billsportsmaps.com

November 20, 2013

England, 4th division: Football League Two – 2013-14 Location-map, with attendance data & 2013-14 home kit badges, featuring top 4 in the table after 16 games: Oxford United, Chesterfield, Rochdale, Fleetwood Town.

2013-14_football-league-two_location-map_attendance2012-13_2013-14-kit-badges_post_.gif
England, 4th division: Football League Two – 2013-14 Location-map, with attendance data & 2013-14 home kit badges




Note: to see my most recent post on the English 4th division, click on the following: category: Eng-4th Level/League 2.

On the map page
Facsimiles of each clubs’ home jersey badges for the 2013-14 season are shown, in alphabetical order, across the the top of the map page. Below that, at the lower left, is a location-map of the clubs in the 2013-14 Football League Two. At the right-hand side of the map page is attendance data for current League Two clubs from the two previous seasons (2011-12 and 2012-13). Change (by percent), as well as percent capacity (ie, how much the club filled their stadium on average), from last season, are shown. League movement (if any) of the clubs is shown as well.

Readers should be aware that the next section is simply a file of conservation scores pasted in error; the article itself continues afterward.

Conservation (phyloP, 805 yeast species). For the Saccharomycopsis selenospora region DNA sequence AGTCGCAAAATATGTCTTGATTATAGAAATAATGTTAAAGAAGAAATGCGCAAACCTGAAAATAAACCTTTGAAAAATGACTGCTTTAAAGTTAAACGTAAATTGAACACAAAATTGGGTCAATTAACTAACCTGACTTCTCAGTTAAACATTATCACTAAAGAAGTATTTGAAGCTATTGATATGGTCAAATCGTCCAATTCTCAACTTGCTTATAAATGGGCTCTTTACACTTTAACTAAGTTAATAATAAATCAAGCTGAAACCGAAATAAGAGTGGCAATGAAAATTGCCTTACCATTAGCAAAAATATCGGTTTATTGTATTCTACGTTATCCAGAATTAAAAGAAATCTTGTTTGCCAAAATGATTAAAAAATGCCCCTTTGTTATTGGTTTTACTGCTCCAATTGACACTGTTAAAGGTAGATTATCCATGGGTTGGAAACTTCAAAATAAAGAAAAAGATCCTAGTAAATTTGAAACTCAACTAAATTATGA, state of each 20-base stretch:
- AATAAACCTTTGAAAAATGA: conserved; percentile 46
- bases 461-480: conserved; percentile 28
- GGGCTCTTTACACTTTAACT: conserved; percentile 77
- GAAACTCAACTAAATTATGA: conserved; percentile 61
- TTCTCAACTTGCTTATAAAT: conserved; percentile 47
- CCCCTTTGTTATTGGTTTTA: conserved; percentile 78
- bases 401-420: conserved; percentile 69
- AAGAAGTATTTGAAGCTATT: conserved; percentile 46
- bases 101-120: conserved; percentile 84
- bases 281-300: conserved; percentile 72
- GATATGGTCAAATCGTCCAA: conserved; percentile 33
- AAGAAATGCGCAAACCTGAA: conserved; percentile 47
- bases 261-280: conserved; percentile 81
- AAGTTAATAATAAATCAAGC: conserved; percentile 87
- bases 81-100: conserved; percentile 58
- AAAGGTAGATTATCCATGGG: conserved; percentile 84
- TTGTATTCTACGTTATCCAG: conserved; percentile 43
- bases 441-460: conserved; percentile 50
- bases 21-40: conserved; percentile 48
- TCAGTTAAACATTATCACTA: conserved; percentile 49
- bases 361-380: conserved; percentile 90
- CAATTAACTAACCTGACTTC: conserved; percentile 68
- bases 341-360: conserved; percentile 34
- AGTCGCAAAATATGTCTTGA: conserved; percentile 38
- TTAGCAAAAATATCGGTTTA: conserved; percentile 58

The 2013-14 League Two
The 2013-14 League Two has been a very tightly-contested affair, with just over one-third of the season having been played so far (16 games played out of 46, for most clubs). To give you but one example of how evenly-matched the clubs in the fourth division are currently – and not just the clubs in the top half of the table – last week’s league leaders Fleetwood Town lost away to last-place Northampton Town 1-0 on Saturday 16th November 2013 (with a goal by the Cobblers in the 93rd minute)…and Fleetwood dropped clear out of the three automatic promotion places into 4th place with the loss, as Oxford United, Chesterfield, and Rochdale all won.

So currently, Oxford United, Chesterfield, and Rochdale all have 29 points and are separated at the top of the table by goal difference. Clubs like Portsmouth and Cheltenham Town, who are currently in 16th and 17th places on 20 points, find themselves in a simultaneous promotion campaign/relegation battle, both being at present 6 points above the relegation zone and 6 points below the play-off places. I wouldn’t say anyone could win promotion this season in the fourth tier, but there are certainly more than a dozen sides with a good chance of being one of the 4 clubs to gain promotion, and there are probably more than 16 sides that could feasibly win promotion.